Marginalised for years, Coptic Christians struggle to define their status as a new government takes shape.
Egypt’s military ruler has warned of “extremely grave” consequences if the country does not pull through its current crisis, and urged voters to turn out for landmark parliamentary elections starting on Monday.
Field Marshal Hussein Tantawi, who heads the governing Supreme Council of Armed Forces (SCAF), claimed on Sunday that “foreign hands” were behind the current turmoil.
In comments carried by the nation’s official news agency, Tantawi rejected calls for him and other generals on the SCAF to step down immediately.
Tantawi also promised the creation of a 50-member advisory council that would advise the SCAF.
Al Jazeera’s Sherine Tadros reported from Cairo that the advisory council was “essentially it’s an eleventh hour concession” aiming to calm the mood on the eve of this election.
“The problem is that it doesn’t appear to have any sort of defined mandate, and it doesn’t appear to have any sort of defined powers,” she said, noting that the SCAF does not have a good track record of heeding advice from civilian groups.
The warning came as thousands of protesters were filling Cairo’s Tahrir Square for another massive demonstration to push for him and the other generals to immediately return to their barracks in favour of a civilian presidential council and a “national salvation” government to run the country’s affairs until a president is elected.
“There’s a certain amount of excitement, these are billed as the first free and fair elections that Egyptians have seen in over 50 years,” Tadros reported.
At the same time, Egyptians there were are fears of violence at polling stations, and widespread confusion about the complicated voting system, she said.
Wave of unrest
Sunday was the ninth straight day of a revival of the protest movement that toppled Mubarak in February. At least 41 protesters have been killed in and more than 2,000 have been wounded, most of them in Cairo, in the latest wave of unrest.
The military took the reins of power when Mubarak was toppled. However, it has come under intense criticism for most of the past nine months for its failure to restore security, stop the rapid worsening of the economy or introduce the far-reaching reforms called for by the youth groups behind Mubarak’s fall and the ongoing protest movement.
Tantawi said the military will follow through with its somewhat vague road map for handing over power.
The SCAF never set a precise date for transferring authority to an elected civilian administration, only pledging that presidential elections – the last step in the handover process – will be held before the end of June, 2012.
“We will not allow troublemakers to meddle in the elections,” Tantawi said on Sunday.
“Egypt is at a crossroads – either we succeed politically, economically and socially or the consequences will be extremely grave and we will not allow that.”
“None of this would have happened if there were no foreign hands.”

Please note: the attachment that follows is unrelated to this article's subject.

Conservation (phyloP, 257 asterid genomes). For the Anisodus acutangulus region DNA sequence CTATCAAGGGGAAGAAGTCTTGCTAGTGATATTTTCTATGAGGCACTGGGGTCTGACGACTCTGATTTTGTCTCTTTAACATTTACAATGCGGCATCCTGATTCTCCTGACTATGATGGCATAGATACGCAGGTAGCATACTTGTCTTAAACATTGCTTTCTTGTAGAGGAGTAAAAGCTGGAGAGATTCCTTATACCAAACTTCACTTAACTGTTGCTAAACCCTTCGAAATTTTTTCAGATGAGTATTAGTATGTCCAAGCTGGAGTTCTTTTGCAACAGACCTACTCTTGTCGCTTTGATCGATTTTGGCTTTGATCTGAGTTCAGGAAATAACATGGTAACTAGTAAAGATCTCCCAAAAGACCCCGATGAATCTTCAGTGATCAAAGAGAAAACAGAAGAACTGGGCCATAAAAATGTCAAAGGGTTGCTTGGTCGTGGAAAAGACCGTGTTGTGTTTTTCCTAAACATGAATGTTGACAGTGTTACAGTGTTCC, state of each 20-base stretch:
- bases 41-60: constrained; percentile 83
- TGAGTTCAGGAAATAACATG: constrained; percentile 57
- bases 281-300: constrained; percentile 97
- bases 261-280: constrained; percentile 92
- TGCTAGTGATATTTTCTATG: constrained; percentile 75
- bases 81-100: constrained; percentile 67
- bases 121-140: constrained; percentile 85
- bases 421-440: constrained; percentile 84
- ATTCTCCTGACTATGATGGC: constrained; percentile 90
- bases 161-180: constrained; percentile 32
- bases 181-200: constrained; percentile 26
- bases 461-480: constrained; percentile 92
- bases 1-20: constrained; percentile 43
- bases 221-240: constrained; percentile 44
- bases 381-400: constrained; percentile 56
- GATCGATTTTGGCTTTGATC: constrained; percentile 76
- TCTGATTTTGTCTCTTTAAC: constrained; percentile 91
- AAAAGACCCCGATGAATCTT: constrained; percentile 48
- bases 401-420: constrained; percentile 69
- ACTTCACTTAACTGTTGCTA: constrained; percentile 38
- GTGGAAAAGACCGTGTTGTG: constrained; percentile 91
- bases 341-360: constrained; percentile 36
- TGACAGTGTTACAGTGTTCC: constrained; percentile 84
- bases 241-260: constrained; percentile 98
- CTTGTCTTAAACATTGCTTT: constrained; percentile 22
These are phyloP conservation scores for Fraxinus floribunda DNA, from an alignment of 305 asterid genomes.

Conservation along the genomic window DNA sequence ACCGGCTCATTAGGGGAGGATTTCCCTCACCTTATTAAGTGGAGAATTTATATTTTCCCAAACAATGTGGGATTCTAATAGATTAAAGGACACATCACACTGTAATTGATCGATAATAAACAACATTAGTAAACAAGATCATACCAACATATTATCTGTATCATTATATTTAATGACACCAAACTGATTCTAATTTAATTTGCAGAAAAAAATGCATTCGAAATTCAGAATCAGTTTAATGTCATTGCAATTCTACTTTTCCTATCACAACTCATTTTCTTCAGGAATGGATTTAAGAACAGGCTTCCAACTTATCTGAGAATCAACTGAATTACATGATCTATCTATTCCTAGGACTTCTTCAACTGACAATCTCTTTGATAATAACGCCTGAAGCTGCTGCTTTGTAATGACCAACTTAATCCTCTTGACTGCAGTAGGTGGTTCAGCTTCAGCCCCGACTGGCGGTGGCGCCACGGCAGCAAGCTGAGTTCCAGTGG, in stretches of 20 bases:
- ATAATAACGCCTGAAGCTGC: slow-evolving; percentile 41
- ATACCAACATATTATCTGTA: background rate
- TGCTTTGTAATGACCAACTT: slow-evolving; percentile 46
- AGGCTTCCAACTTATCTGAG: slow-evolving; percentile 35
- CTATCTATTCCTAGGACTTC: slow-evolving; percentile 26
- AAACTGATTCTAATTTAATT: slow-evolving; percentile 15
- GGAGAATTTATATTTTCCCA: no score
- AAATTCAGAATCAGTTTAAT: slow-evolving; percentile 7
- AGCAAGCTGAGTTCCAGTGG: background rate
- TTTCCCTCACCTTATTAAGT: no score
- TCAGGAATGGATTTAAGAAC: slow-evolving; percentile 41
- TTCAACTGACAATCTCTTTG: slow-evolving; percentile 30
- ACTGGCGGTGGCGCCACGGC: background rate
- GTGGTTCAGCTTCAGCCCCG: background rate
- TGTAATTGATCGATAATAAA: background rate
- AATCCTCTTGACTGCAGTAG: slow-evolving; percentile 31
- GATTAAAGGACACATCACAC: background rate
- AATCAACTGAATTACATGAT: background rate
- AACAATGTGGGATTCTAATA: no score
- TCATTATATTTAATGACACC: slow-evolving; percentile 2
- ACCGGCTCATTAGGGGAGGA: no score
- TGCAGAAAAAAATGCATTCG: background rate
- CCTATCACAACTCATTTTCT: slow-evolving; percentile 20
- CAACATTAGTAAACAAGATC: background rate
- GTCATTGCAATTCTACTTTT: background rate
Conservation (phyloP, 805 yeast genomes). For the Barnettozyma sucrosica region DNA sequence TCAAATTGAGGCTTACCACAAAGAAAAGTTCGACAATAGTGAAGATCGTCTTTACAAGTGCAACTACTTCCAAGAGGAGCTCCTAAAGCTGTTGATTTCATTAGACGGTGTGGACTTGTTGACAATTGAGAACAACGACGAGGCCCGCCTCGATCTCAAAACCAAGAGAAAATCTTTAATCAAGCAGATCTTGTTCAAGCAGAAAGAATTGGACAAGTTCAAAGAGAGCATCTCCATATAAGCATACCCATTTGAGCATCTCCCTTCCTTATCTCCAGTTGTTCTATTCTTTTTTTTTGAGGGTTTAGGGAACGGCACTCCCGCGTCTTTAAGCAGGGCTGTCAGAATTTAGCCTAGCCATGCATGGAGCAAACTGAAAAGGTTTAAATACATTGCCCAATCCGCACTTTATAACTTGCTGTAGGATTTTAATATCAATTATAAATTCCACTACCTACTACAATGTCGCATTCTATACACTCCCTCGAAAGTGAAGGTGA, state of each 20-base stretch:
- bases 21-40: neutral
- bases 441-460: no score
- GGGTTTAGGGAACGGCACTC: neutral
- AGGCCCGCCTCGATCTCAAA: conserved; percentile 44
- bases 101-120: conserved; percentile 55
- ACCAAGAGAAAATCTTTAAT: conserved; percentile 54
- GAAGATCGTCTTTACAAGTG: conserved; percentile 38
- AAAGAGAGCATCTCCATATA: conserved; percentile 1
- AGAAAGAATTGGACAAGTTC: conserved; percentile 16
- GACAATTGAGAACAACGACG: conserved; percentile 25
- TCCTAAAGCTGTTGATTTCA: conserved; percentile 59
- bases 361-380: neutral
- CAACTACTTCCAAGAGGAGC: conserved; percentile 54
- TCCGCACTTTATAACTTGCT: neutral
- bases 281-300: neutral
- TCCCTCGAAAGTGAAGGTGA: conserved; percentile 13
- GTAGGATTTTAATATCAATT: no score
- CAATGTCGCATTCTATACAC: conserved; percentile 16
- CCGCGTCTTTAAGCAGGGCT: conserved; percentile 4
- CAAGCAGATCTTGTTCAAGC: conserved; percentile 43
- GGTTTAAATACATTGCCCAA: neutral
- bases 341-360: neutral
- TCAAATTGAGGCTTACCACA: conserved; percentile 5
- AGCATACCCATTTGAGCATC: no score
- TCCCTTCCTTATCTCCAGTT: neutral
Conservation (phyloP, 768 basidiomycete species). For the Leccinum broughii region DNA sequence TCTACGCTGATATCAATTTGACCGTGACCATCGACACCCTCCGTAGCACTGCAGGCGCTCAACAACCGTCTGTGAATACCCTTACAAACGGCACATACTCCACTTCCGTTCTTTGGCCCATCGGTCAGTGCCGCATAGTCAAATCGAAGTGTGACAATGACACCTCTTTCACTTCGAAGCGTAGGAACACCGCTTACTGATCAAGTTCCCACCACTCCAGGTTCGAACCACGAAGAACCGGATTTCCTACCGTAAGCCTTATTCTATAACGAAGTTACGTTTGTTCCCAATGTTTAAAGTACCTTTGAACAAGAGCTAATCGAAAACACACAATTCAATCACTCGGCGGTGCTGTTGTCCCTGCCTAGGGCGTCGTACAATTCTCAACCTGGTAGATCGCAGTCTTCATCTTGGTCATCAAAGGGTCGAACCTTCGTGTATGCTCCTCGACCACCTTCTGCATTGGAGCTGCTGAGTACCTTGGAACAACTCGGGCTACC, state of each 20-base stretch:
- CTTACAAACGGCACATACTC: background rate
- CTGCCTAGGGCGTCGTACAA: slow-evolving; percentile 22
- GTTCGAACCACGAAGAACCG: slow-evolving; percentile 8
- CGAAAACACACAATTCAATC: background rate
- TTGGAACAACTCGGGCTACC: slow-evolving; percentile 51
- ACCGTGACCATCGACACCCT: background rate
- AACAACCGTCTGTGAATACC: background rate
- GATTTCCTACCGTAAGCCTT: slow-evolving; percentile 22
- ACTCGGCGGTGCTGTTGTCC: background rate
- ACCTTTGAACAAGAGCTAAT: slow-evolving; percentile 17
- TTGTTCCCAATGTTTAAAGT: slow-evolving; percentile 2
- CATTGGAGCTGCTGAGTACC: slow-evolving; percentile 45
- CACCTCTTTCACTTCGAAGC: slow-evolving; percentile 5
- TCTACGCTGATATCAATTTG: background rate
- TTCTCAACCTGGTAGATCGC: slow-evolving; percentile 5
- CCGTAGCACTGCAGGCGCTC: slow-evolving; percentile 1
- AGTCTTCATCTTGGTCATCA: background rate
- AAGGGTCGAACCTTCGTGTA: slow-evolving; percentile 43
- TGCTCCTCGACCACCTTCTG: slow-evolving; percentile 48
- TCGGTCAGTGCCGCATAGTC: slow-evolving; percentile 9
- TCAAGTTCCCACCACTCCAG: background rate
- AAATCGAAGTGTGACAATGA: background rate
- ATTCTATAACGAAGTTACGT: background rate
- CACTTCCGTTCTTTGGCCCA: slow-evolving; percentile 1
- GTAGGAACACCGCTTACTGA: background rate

Apparently alluding to the protesters in Tahrir Square, Tantawi said: “We will not allow a small minority of people who don’t understand to harm Egypt’s stability.”
Tantawi’s assertion is similar to those made by Mubarak in his final days in power. Tantawi was Mubarak’s defence minister for 20 years.
Sunday’s rally, Legitimacy of the Revolution, will follow more than a week of protests in the centre of Cairo, where demonstrators have been calling for the ruling Supreme Council of the Armed Forces (SCAF) to hand power to a civilian government.
Amid the preparations for the rally, Mohamed ElBaradei, a prospective Egyptian presidential candidate, announced he would drop his bid to be head of state if SCAF allowed him to become the interim prime minister.
ElBaradei, the former head of the UN nuclear agency, said he was “willing to respond to the demands of the youth of the revolution and the political forces calling for a national salvation government that represents all the national forces”.
His statement comes amid an eruption of political upheaval, with anti-military rallies threatening to eclipse Monday’s parliamentary elections, which are to be held over a three-month period.
Egyptian state television on Sunday aired pictures of ElBaradei meeting Tantawi the previous day.
Egypt’s interim government, led by Essam Sharaf, resigned last week as protests against army rule intensified in Cairo and other cities.
The military has said the next parliament will have limited powers, and suggested that it will retain the right to appoint and dismiss the cabinet.
“The next parliament will have no power,” Said Younis, an accountant, argued in Tahrir. “What we want is a salvation government or even a revolutionary government.”
Heavy limitations on the next parliament undermine the very relevance of the vote. If the military clings to its status, there are likely to be stormy negotiations over the formation of a government, and the protesters will try to influence events by bringing numbers to the streets.
— With additional reporting from Malika Bilal